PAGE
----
Chapter III: Austin on the field

Rather than needing time to adjust to the collegiate level, Austin started every game as a freshman. That’s unheard of in the Tim Corbin era, but Austin is a unicorn. He was a solid contributor all year but broke out in the final series of the year against No. 10 Arkansas. In the first game of the series, Austin went 0-3 and had two errors, his worst game of the season. He credits Davis Diaz for picking him up, and rather than wither in the face of adversity, Austin used the tough game as motivation. He went 3-4 in the next game, which sparked a red-hot end to the season that included SEC tournament MVP honors. That’s an impressive achievement for a freshman, but Austin was unfazed.

“I’m inspired by all the work that the guys on the team put in,” Austin said. “I’m grateful for the award, but I care far more that we won the tournament.”

The sky was the limit for Austin following his incredible freshman year, but he’s somehow blazed through even the most optimistic predictions in his sophomore campaign. Austin has hit in the top-third of the lineup in every game this season and is top two among Commodores in batting average, runs, RBIs, stolen bases, hits and putouts. Ladies and gentlemen, we are witnessing greatness. However, Austin isn’t satisfied.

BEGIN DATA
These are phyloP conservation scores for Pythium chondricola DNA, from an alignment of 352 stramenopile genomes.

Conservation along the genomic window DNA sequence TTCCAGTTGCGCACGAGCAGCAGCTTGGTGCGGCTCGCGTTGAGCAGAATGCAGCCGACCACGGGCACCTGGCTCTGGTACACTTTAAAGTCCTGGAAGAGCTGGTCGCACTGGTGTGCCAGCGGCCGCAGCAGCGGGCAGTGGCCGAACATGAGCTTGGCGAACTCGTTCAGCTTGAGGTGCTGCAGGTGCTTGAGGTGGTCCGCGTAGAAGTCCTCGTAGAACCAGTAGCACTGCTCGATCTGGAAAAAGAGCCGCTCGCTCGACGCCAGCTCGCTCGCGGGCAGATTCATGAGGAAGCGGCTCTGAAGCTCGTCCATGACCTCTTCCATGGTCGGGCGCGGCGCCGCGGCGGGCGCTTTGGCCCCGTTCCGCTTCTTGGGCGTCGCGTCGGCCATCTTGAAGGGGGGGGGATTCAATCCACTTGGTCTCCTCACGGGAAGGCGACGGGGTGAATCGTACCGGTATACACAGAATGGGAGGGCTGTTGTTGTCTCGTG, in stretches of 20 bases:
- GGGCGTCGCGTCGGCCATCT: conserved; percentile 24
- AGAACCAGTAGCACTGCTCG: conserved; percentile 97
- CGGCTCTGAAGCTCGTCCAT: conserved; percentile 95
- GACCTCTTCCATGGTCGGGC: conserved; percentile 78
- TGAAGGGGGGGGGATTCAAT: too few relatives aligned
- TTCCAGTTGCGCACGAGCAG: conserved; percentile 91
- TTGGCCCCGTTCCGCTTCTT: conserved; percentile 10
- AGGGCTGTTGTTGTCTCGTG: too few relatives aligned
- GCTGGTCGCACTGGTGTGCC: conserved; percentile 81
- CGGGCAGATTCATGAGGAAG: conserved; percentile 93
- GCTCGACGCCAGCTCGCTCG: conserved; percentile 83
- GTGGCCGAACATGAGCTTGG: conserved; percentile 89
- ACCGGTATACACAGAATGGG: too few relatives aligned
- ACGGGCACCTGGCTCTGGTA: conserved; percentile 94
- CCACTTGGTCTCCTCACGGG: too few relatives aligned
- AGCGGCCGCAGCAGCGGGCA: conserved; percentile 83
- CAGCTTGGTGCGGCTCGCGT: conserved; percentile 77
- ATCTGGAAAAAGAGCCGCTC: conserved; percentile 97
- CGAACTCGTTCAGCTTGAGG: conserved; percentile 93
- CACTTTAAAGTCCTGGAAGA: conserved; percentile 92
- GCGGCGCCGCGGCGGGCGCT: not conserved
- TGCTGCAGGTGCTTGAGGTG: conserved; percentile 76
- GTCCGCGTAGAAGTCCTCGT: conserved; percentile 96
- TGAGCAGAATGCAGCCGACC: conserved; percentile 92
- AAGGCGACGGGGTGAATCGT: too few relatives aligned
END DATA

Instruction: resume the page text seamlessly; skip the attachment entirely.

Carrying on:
“I’m always in my dog mentality. No matter the score or what my stats are, I just want to dominate and win,” Austin said.

Head coach Tim Corbin echoes this message.

“It’s so hard to find a kid like RJ,” Corbin said. “His sole mission is to beat the opponent and he’s so consistent.”

Chapter IV: Austin off the field

Highly successful athletes often succumb to their egos off the field, but once again, Austin is unique. He is always rocking his trademark smile and Pedraza emphasizes how friendly and professional Austin is. He’s also incredibly humble.